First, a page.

Haiti, to the rhythm of jazz
The Fondation Haiti Jazz will hold the eighth edition of the Festival de jazz de Port-au-Prince. From January 18 to the 25th, with 26 foreign and local groups, Haiti will be filled with the rhythm of jazz and immersed in a diverse musical universe. Le Nouvelliste interview the Fondation’s Executive Director, Milena Sandler Widmaïer.
Publié le 2014-01-16 | Le Nouvelliste
Le Nouvelliste (LN): What should we expect in this year’s program?
Milena Sandler Widmaïer (MSW): The program this year is full of surprises and discoveries.10 countries will be represented, each with its own interpretation of jazz. The festival will open with Sandra Nkaké from Cameroon; we will discover Willerm Delisfort, a Haïtian-American pianiste, and Canadian singer Julie Michels. At the local level, we expect the Haitian jazz greats such as Claude Carré, Reginald Policard and Mushy Widmaier, as well as newcomers such as the trio Bémol, Melo Jazz and pianist Joshua Alexis. We will also have artists like Luck Mervil and James Germain, Darlene Desca, Nadège Tippenhauer, and Follow Jah.
LN: In the last few additions, we found that the festival offered the opportunity to listen not only jazz but other musical styles, which does not meet the expectations of some fans. Why this desire for diversity?
MSW: Indeed, with the presence of James Germain, Follow Jah , Luck Mervil of Darline Desca or Sandra Nkaké , the Jazz Foundation Haiti creates an opening to highlight the diversity of Haitian music and that of other countries. We seek to make the festival more accessible, to enable a wider public to discover jazz. We try wherever possible to balance between traditional jazz, Creole jazz, jazz fusion, etc.
LN: In addition to the Ministry of Culture, you have the support of the Ministry of Tourism. What does this mean for you?
MSW: The Ministry of Tourism has partnered with the festival for several years, but it's true that this year its involvement is much greater. Indeed, the ministry helped us to bring seven foreign media outlets that will cover not only the festival but also participate in excursions in Port au Prince, on the Côte des Arcadins, Jacmel, and Cap- Haitien.
LN: With the involvement of this sector, how do you intend to sell the country?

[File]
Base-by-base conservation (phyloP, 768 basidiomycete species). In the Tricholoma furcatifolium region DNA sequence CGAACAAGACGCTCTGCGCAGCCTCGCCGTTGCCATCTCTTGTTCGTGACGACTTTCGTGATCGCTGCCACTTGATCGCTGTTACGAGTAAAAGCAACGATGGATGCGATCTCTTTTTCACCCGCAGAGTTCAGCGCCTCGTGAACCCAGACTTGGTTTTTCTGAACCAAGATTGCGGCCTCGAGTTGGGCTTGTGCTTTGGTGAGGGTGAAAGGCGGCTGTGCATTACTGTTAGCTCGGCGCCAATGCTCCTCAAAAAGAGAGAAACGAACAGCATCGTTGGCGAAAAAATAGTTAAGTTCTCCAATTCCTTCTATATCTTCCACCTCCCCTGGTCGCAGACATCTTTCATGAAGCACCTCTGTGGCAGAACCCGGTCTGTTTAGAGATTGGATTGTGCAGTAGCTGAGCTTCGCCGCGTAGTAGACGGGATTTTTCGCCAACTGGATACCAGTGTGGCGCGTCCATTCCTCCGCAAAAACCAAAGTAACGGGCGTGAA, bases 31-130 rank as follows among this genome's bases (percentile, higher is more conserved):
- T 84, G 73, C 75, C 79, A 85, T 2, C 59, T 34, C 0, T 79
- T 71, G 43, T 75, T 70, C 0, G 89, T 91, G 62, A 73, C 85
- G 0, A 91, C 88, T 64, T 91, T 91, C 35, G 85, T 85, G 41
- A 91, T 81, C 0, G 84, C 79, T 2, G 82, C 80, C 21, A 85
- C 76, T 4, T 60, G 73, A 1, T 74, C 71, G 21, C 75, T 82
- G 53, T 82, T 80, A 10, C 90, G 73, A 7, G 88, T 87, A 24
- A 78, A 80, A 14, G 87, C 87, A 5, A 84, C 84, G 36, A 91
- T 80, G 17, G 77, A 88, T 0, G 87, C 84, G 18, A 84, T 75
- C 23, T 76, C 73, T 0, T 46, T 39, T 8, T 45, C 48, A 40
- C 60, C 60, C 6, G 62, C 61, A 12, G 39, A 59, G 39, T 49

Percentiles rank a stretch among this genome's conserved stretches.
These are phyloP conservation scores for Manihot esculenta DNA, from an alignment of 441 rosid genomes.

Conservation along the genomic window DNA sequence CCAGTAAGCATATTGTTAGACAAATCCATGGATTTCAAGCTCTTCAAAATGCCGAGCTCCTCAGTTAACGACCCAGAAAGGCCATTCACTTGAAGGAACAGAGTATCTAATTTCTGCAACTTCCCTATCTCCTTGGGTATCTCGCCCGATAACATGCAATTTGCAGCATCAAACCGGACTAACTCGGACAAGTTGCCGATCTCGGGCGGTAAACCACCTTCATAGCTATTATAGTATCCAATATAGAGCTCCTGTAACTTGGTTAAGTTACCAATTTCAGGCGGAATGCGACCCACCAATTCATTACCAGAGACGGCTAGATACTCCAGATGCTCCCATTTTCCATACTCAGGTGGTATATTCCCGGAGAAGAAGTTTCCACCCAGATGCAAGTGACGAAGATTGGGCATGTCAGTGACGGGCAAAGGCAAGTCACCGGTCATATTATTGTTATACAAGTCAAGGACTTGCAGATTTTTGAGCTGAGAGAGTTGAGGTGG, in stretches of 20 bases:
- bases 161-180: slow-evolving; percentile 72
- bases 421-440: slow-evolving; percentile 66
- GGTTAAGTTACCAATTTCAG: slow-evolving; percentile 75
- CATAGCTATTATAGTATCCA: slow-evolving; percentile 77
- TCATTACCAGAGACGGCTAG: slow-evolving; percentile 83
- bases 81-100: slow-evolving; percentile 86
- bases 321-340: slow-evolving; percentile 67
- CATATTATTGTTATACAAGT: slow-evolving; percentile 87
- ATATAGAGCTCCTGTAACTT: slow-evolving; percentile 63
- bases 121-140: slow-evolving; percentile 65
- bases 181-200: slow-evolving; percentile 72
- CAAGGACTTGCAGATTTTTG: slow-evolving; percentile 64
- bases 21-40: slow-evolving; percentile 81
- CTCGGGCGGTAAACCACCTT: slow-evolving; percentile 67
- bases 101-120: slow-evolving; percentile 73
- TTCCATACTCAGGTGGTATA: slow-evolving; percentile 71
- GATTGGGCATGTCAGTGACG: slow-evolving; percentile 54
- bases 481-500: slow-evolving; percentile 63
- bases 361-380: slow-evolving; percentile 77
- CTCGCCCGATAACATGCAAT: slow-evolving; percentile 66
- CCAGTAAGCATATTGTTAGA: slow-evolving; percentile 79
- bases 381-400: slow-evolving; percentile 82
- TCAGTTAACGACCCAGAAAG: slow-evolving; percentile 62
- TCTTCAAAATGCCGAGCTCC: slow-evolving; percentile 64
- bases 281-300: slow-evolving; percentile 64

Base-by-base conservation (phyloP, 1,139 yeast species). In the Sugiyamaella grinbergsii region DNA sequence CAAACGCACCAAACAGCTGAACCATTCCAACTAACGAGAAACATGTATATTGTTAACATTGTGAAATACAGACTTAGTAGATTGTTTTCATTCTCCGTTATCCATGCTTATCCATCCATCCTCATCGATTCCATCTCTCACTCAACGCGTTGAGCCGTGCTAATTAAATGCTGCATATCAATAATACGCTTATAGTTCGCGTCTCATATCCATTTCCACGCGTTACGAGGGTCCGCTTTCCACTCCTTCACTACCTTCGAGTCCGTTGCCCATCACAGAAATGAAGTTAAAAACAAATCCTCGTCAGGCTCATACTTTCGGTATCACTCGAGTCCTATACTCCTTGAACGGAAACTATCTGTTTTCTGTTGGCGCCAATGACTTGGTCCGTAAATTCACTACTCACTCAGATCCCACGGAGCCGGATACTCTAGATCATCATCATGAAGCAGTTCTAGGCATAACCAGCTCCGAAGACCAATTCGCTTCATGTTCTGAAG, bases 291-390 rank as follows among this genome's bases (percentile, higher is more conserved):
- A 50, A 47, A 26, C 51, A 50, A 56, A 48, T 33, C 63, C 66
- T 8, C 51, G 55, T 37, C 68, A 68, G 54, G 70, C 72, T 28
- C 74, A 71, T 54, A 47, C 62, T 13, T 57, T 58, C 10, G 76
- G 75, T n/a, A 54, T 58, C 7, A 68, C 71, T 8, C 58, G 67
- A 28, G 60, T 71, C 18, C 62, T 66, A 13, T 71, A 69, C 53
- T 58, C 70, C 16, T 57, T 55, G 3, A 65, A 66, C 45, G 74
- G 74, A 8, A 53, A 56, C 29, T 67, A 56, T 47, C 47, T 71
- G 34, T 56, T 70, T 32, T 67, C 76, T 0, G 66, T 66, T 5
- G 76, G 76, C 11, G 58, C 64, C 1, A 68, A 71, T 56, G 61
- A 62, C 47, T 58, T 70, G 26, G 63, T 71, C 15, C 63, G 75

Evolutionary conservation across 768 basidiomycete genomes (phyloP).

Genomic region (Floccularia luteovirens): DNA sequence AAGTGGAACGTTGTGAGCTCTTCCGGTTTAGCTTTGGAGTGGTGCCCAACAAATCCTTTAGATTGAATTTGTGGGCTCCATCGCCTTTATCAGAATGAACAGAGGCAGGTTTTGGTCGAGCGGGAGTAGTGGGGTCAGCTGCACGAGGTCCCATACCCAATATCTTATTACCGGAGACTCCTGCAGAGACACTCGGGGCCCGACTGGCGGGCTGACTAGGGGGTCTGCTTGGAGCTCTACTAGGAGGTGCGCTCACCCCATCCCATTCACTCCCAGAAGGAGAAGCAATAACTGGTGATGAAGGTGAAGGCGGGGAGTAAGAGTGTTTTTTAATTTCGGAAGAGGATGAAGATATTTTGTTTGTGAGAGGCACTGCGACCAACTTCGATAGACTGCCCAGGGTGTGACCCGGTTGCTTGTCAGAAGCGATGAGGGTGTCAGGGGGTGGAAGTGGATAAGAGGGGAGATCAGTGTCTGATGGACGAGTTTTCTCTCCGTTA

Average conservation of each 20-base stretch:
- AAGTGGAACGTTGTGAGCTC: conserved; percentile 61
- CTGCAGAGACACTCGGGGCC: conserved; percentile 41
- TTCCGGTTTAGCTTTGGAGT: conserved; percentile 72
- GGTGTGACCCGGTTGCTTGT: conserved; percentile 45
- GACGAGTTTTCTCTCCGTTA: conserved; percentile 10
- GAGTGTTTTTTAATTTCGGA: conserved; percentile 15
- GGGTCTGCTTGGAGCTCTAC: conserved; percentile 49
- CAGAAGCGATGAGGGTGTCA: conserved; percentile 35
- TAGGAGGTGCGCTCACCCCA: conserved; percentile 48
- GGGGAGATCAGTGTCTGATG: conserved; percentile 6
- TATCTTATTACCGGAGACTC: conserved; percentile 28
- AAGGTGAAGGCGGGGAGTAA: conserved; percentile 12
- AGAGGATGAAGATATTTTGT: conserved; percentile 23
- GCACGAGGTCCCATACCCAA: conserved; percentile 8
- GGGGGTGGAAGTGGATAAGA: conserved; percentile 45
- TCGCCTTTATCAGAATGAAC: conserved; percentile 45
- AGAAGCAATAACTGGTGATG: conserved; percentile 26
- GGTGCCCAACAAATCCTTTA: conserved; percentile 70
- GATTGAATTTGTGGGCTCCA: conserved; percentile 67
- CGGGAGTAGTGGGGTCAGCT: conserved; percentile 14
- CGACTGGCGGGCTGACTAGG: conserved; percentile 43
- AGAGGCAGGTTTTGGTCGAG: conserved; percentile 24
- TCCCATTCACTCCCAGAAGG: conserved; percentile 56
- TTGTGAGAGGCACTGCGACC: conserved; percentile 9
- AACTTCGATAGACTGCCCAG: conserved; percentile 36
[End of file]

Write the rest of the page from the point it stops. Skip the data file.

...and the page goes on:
MSW: Several other countries in the Caribbean have jazz festivals which help to attract tourists fleeing the winter weather. The goal of the Haiti Jazz Foundation is to have tour operators specializing in the Caribbean and in event tourism to include the PAPJAZZ on their list.
LN: What is the budget for this edition?
MSW: 9, 000,000 gourdes - managed by the Foundation, including 2,000,000 from the Department of Culture budget and 1,000,000 from the Ministry of Tourism. The rest comes from private institutions and sponsors. The contribution of foreign embassies is about 115,000 USD.
LN: Concerts, after-hours and workshops will be free. Does this approach align with your vision of democratizing jazz, to change the style and broaden its audience?
MSW: Absolutely. Since its inception, the Foundation and its partners wanted this festival to be democratic. The idea is to introduce this music to the widest possible audience.
LN: What are five international media that will cover the event?
MSW: We expect RFI ( Laurence Aloir come from Paris for the occasion), Sorties Jazz Nights (a Quebec site specializing in jazz) Le Devoir du Québec, WWOZ ( Radio station in New Orleans) and a freelance journalist who will write reports for Caribbean Beat magazine, the official magazine of Caribbean Airlines, and two music publications: All About Jazz and Revivalist. Two foreign video crews will follow the event for a potential documentary about the festival and a later broadcast on France Television.
Article by Rosny Ladouceur
Translated from Le Nouvelliste
by Kristine Belizaire